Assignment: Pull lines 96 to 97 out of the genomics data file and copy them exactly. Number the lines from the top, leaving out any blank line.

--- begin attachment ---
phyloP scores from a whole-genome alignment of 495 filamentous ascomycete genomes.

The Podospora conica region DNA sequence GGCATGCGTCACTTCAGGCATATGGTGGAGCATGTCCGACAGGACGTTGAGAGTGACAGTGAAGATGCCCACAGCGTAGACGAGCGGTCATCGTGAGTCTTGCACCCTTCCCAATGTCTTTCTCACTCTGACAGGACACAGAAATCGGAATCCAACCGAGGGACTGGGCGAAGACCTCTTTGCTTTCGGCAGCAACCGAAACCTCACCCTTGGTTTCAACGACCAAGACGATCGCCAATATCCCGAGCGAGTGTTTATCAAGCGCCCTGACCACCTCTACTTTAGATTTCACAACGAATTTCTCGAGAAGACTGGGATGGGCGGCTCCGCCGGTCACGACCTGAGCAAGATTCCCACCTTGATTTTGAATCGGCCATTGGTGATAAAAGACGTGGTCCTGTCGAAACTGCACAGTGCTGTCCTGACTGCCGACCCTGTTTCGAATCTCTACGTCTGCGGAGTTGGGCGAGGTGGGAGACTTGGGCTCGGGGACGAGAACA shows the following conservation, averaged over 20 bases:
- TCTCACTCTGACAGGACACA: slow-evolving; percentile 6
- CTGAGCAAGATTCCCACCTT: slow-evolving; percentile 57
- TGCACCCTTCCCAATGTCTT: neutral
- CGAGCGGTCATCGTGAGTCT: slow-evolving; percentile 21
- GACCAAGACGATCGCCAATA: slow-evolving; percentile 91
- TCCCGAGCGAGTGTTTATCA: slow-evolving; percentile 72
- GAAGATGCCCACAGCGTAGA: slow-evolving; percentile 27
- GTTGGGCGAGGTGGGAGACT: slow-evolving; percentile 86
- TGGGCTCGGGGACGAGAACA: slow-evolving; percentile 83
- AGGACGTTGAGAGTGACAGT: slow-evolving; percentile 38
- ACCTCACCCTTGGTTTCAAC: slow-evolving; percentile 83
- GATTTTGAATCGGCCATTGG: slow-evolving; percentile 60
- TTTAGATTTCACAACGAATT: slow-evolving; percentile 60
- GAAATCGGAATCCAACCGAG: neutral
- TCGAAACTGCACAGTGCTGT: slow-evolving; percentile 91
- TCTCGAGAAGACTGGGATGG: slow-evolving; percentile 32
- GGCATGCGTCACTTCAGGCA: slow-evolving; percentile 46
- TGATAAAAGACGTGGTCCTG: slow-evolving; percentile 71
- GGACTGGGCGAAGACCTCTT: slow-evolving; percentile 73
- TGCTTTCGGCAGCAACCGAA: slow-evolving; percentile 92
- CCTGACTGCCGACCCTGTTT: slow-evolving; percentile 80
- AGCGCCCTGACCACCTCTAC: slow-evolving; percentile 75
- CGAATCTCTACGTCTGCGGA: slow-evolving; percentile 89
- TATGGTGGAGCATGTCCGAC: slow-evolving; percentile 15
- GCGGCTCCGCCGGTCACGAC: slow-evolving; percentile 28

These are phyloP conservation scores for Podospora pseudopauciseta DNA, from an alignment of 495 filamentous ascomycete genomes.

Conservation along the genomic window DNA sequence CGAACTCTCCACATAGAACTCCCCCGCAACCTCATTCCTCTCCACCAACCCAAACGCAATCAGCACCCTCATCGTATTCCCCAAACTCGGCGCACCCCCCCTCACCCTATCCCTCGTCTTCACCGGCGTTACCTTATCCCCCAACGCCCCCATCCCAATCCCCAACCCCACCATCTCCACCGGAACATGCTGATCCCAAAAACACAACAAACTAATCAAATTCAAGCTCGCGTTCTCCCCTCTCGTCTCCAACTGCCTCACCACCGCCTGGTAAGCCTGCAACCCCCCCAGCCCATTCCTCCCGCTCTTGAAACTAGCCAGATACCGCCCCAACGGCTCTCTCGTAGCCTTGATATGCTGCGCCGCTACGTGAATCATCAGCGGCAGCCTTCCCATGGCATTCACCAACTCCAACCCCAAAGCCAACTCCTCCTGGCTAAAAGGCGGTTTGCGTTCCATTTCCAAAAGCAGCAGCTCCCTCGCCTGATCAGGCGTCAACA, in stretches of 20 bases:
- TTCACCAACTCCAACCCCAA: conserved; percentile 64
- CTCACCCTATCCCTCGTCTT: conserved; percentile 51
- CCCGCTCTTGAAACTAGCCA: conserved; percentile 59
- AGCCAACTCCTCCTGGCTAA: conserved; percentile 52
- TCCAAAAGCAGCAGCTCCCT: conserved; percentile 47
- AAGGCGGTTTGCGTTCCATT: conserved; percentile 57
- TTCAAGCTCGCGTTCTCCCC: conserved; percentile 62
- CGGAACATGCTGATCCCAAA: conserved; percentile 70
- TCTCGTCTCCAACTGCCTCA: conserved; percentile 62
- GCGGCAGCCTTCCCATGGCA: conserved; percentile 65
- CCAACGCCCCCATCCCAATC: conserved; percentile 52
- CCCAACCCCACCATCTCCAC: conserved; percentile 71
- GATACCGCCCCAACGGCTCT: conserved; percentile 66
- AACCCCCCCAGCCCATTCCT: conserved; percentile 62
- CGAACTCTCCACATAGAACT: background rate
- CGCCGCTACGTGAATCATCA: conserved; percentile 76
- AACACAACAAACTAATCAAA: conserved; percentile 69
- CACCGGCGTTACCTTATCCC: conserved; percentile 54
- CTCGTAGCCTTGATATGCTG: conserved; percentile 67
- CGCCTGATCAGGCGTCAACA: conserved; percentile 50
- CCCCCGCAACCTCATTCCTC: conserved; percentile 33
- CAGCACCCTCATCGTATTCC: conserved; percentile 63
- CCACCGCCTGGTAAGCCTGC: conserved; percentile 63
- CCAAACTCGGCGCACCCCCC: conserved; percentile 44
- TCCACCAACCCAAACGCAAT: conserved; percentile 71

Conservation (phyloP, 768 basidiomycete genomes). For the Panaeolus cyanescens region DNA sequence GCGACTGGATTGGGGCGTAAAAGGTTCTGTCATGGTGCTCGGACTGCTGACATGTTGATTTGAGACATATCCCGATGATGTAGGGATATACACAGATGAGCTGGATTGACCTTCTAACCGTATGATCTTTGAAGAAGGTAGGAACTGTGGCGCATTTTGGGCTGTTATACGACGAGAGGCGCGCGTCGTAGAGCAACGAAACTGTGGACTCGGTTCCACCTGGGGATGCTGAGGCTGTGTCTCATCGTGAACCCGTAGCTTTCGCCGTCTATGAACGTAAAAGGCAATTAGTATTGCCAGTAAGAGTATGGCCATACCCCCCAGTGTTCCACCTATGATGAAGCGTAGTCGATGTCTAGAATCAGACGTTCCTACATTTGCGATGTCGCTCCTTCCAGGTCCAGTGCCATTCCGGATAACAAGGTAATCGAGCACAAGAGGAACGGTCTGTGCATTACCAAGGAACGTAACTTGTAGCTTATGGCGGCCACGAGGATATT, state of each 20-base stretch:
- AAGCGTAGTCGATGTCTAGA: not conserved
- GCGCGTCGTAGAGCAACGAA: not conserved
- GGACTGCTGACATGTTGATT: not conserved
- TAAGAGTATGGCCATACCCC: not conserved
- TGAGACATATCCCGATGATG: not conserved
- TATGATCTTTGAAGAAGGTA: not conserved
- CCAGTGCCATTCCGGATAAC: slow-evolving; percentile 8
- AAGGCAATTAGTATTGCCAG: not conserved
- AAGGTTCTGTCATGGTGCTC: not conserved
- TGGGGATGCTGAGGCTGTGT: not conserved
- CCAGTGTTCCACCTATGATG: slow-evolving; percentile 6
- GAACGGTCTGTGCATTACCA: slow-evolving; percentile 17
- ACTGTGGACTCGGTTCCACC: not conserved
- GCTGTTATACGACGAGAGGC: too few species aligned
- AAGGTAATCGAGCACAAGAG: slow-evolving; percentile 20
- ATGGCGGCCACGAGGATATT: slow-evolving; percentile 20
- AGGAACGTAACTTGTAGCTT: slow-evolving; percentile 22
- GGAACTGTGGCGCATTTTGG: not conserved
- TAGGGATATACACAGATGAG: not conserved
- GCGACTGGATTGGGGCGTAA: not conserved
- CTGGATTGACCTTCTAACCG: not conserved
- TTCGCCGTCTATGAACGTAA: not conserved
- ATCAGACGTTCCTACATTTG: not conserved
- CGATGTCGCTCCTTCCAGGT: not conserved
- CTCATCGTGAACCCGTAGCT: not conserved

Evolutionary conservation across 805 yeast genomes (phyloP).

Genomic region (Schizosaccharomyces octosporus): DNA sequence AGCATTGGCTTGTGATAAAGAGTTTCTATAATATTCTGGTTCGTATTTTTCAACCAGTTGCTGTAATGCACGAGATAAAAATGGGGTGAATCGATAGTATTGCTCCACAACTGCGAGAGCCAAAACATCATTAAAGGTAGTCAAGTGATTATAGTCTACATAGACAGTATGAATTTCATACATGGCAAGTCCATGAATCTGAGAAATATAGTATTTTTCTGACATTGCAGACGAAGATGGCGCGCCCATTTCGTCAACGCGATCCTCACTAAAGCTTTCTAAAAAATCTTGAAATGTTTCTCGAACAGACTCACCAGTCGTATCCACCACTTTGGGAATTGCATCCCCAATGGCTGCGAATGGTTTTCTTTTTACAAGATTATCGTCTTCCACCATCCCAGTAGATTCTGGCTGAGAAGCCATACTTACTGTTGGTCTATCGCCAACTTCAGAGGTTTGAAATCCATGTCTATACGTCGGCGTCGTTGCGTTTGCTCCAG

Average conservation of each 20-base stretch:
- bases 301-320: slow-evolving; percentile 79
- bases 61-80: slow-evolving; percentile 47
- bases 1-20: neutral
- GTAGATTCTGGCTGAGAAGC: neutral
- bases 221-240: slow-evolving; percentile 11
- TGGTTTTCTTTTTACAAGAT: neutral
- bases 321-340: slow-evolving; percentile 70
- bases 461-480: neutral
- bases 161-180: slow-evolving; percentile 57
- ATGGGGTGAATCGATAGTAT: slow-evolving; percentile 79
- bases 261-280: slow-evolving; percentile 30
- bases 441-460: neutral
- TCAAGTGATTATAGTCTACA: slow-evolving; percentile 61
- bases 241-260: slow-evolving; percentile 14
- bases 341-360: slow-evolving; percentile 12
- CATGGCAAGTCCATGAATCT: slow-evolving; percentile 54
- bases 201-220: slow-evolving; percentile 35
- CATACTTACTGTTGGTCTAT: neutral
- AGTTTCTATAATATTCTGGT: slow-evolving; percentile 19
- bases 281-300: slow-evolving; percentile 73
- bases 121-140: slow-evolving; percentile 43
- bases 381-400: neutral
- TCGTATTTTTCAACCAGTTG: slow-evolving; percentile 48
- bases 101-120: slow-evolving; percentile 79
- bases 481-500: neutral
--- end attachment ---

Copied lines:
- TCAAGTGATTATAGTCTACA: slow-evolving; percentile 61
- bases 241-260: slow-evolving; percentile 14